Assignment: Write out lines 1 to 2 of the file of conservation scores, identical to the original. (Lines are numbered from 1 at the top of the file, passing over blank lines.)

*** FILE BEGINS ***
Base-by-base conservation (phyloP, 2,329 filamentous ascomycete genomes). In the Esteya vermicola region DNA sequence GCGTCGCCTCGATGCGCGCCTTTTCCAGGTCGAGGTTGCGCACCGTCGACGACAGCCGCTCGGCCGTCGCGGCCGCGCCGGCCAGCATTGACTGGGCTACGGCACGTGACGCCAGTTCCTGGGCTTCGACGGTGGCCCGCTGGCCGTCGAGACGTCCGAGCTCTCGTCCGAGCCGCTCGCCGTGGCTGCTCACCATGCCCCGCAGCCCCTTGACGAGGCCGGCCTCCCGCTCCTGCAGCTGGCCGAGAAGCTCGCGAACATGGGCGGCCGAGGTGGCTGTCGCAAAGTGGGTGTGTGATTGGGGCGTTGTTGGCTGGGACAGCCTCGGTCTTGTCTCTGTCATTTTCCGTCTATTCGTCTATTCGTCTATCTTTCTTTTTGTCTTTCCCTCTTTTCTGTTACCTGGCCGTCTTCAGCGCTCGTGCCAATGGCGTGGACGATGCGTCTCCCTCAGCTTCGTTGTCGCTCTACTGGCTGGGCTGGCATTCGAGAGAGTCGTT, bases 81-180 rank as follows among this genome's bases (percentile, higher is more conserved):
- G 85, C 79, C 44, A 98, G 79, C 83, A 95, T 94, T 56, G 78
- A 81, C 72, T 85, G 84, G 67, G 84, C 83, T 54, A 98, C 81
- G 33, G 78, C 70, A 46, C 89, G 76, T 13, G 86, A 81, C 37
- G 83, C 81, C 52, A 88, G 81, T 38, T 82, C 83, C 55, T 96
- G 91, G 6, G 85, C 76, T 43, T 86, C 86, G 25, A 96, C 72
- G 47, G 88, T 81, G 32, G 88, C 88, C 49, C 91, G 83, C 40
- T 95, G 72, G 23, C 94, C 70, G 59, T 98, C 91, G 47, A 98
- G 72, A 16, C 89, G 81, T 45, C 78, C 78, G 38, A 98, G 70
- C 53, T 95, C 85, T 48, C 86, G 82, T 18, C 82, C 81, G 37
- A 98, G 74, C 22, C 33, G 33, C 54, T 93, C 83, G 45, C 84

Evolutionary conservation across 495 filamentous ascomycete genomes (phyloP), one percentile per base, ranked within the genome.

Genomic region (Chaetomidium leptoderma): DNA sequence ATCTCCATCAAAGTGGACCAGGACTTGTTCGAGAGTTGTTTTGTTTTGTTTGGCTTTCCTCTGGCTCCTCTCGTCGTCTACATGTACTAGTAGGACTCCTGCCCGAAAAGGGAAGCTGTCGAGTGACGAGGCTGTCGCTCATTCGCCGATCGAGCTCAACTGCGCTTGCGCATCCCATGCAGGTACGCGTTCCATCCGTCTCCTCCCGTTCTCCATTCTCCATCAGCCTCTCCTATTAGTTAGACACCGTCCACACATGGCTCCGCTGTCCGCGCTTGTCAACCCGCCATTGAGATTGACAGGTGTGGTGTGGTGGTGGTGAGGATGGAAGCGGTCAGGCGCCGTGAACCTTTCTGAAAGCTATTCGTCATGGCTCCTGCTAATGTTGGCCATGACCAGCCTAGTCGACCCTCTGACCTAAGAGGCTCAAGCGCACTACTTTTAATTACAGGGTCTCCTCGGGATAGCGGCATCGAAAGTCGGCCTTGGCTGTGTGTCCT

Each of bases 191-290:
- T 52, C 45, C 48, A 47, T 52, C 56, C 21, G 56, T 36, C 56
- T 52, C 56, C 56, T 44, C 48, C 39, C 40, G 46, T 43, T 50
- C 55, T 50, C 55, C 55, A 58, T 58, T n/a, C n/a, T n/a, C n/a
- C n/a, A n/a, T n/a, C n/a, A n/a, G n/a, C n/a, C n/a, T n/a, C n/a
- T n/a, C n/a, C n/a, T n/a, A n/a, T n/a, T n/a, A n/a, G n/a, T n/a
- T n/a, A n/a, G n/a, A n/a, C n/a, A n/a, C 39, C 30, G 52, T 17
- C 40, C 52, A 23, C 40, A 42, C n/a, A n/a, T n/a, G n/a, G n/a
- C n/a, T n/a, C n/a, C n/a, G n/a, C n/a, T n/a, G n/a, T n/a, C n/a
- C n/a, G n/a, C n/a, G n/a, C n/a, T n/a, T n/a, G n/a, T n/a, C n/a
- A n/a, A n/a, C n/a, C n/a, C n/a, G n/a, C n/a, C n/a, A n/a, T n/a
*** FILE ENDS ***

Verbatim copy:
Base-by-base conservation (phyloP, 2,329 filamentous ascomycete genomes). In the Esteya vermicola region DNA sequence GCGTCGCCTCGATGCGCGCCTTTTCCAGGTCGAGGTTGCGCACCGTCGACGACAGCCGCTCGGCCGTCGCGGCCGCGCCGGCCAGCATTGACTGGGCTACGGCACGTGACGCCAGTTCCTGGGCTTCGACGGTGGCCCGCTGGCCGTCGAGACGTCCGAGCTCTCGTCCGAGCCGCTCGCCGTGGCTGCTCACCATGCCCCGCAGCCCCTTGACGAGGCCGGCCTCCCGCTCCTGCAGCTGGCCGAGAAGCTCGCGAACATGGGCGGCCGAGGTGGCTGTCGCAAAGTGGGTGTGTGATTGGGGCGTTGTTGGCTGGGACAGCCTCGGTCTTGTCTCTGTCATTTTCCGTCTATTCGTCTATTCGTCTATCTTTCTTTTTGTCTTTCCCTCTTTTCTGTTACCTGGCCGTCTTCAGCGCTCGTGCCAATGGCGTGGACGATGCGTCTCCCTCAGCTTCGTTGTCGCTCTACTGGCTGGGCTGGCATTCGAGAGAGTCGTT, bases 81-180 rank as follows among this genome's bases (percentile, higher is more conserved):
- G 85, C 79, C 44, A 98, G 79, C 83, A 95, T 94, T 56, G 78